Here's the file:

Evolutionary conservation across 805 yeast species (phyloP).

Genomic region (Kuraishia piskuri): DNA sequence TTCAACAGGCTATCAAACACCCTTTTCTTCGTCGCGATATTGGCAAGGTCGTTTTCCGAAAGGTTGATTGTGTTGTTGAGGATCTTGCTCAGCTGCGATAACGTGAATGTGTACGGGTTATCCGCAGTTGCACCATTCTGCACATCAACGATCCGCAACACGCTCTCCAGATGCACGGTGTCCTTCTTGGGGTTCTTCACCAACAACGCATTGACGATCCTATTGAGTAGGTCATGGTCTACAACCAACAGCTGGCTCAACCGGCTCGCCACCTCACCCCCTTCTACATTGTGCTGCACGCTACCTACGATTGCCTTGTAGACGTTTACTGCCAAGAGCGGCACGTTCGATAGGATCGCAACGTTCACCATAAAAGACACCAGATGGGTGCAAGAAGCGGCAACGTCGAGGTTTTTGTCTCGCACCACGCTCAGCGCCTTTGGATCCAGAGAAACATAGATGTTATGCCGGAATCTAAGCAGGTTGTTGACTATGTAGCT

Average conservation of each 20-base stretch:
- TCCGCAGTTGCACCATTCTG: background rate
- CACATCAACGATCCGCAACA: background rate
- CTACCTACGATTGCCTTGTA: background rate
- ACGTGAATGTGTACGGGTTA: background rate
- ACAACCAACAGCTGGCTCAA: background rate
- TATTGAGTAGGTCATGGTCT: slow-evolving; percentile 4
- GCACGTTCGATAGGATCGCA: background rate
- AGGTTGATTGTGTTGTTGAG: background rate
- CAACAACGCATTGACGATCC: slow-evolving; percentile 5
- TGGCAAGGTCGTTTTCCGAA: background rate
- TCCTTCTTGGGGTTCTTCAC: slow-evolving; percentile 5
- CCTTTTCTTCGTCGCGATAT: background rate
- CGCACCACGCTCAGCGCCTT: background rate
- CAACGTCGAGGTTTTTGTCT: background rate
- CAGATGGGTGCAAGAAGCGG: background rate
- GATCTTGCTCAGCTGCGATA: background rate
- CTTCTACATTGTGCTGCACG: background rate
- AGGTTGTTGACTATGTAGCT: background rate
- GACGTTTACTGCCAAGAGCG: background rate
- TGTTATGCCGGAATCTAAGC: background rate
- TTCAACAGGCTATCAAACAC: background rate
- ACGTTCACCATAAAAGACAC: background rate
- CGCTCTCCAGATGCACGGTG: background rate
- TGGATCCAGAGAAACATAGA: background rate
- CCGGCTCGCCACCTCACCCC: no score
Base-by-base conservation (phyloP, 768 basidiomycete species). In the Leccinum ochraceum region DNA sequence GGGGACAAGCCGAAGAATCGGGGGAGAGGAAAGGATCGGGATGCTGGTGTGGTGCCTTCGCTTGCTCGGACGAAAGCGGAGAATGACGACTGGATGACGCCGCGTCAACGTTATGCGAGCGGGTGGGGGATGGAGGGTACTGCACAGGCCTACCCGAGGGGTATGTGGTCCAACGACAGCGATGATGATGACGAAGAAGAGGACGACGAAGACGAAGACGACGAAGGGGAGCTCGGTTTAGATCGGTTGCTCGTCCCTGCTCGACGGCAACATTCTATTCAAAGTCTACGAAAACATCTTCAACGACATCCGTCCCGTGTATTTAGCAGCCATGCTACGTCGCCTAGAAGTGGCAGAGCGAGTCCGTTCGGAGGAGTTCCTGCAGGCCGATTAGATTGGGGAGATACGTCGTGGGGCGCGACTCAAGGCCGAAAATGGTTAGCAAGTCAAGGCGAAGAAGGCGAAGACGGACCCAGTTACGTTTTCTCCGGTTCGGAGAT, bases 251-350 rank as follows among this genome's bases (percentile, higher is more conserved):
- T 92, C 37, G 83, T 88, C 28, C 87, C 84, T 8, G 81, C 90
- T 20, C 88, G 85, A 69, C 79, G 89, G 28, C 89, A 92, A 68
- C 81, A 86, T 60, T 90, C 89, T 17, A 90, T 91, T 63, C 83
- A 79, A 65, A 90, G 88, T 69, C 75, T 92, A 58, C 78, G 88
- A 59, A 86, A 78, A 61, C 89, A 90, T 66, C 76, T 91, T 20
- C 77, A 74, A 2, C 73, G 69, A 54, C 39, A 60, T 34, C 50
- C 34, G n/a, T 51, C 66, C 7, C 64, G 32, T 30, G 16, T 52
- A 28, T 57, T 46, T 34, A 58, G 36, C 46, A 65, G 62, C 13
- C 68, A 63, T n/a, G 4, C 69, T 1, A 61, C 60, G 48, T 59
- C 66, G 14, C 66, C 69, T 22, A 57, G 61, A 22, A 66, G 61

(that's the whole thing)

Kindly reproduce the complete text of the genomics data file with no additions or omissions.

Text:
Evolutionary conservation across 805 yeast species (phyloP).

Genomic region (Kuraishia piskuri): DNA sequence TTCAACAGGCTATCAAACACCCTTTTCTTCGTCGCGATATTGGCAAGGTCGTTTTCCGAAAGGTTGATTGTGTTGTTGAGGATCTTGCTCAGCTGCGATAACGTGAATGTGTACGGGTTATCCGCAGTTGCACCATTCTGCACATCAACGATCCGCAACACGCTCTCCAGATGCACGGTGTCCTTCTTGGGGTTCTTCACCAACAACGCATTGACGATCCTATTGAGTAGGTCATGGTCTACAACCAACAGCTGGCTCAACCGGCTCGCCACCTCACCCCCTTCTACATTGTGCTGCACGCTACCTACGATTGCCTTGTAGACGTTTACTGCCAAGAGCGGCACGTTCGATAGGATCGCAACGTTCACCATAAAAGACACCAGATGGGTGCAAGAAGCGGCAACGTCGAGGTTTTTGTCTCGCACCACGCTCAGCGCCTTTGGATCCAGAGAAACATAGATGTTATGCCGGAATCTAAGCAGGTTGTTGACTATGTAGCT

Average conservation of each 20-base stretch:
- TCCGCAGTTGCACCATTCTG: background rate
- CACATCAACGATCCGCAACA: background rate
- CTACCTACGATTGCCTTGTA: background rate
- ACGTGAATGTGTACGGGTTA: background rate
- ACAACCAACAGCTGGCTCAA: background rate
- TATTGAGTAGGTCATGGTCT: slow-evolving; percentile 4
- GCACGTTCGATAGGATCGCA: background rate
- AGGTTGATTGTGTTGTTGAG: background rate
- CAACAACGCATTGACGATCC: slow-evolving; percentile 5
- TGGCAAGGTCGTTTTCCGAA: background rate
- TCCTTCTTGGGGTTCTTCAC: slow-evolving; percentile 5
- CCTTTTCTTCGTCGCGATAT: background rate
- CGCACCACGCTCAGCGCCTT: background rate
- CAACGTCGAGGTTTTTGTCT: background rate
- CAGATGGGTGCAAGAAGCGG: background rate
- GATCTTGCTCAGCTGCGATA: background rate
- CTTCTACATTGTGCTGCACG: background rate
- AGGTTGTTGACTATGTAGCT: background rate
- GACGTTTACTGCCAAGAGCG: background rate
- TGTTATGCCGGAATCTAAGC: background rate
- TTCAACAGGCTATCAAACAC: background rate
- ACGTTCACCATAAAAGACAC: background rate
- CGCTCTCCAGATGCACGGTG: background rate
- TGGATCCAGAGAAACATAGA: background rate
- CCGGCTCGCCACCTCACCCC: no score
Base-by-base conservation (phyloP, 768 basidiomycete species). In the Leccinum ochraceum region DNA sequence GGGGACAAGCCGAAGAATCGGGGGAGAGGAAAGGATCGGGATGCTGGTGTGGTGCCTTCGCTTGCTCGGACGAAAGCGGAGAATGACGACTGGATGACGCCGCGTCAACGTTATGCGAGCGGGTGGGGGATGGAGGGTACTGCACAGGCCTACCCGAGGGGTATGTGGTCCAACGACAGCGATGATGATGACGAAGAAGAGGACGACGAAGACGAAGACGACGAAGGGGAGCTCGGTTTAGATCGGTTGCTCGTCCCTGCTCGACGGCAACATTCTATTCAAAGTCTACGAAAACATCTTCAACGACATCCGTCCCGTGTATTTAGCAGCCATGCTACGTCGCCTAGAAGTGGCAGAGCGAGTCCGTTCGGAGGAGTTCCTGCAGGCCGATTAGATTGGGGAGATACGTCGTGGGGCGCGACTCAAGGCCGAAAATGGTTAGCAAGTCAAGGCGAAGAAGGCGAAGACGGACCCAGTTACGTTTTCTCCGGTTCGGAGAT, bases 251-350 rank as follows among this genome's bases (percentile, higher is more conserved):
- T 92, C 37, G 83, T 88, C 28, C 87, C 84, T 8, G 81, C 90
- T 20, C 88, G 85, A 69, C 79, G 89, G 28, C 89, A 92, A 68
- C 81, A 86, T 60, T 90, C 89, T 17, A 90, T 91, T 63, C 83
- A 79, A 65, A 90, G 88, T 69, C 75, T 92, A 58, C 78, G 88
- A 59, A 86, A 78, A 61, C 89, A 90, T 66, C 76, T 91, T 20
- C 77, A 74, A 2, C 73, G 69, A 54, C 39, A 60, T 34, C 50
- C 34, G n/a, T 51, C 66, C 7, C 64, G 32, T 30, G 16, T 52
- A 28, T 57, T 46, T 34, A 58, G 36, C 46, A 65, G 62, C 13
- C 68, A 63, T n/a, G 4, C 69, T 1, A 61, C 60, G 48, T 59
- C 66, G 14, C 66, C 69, T 22, A 57, G 61, A 22, A 66, G 61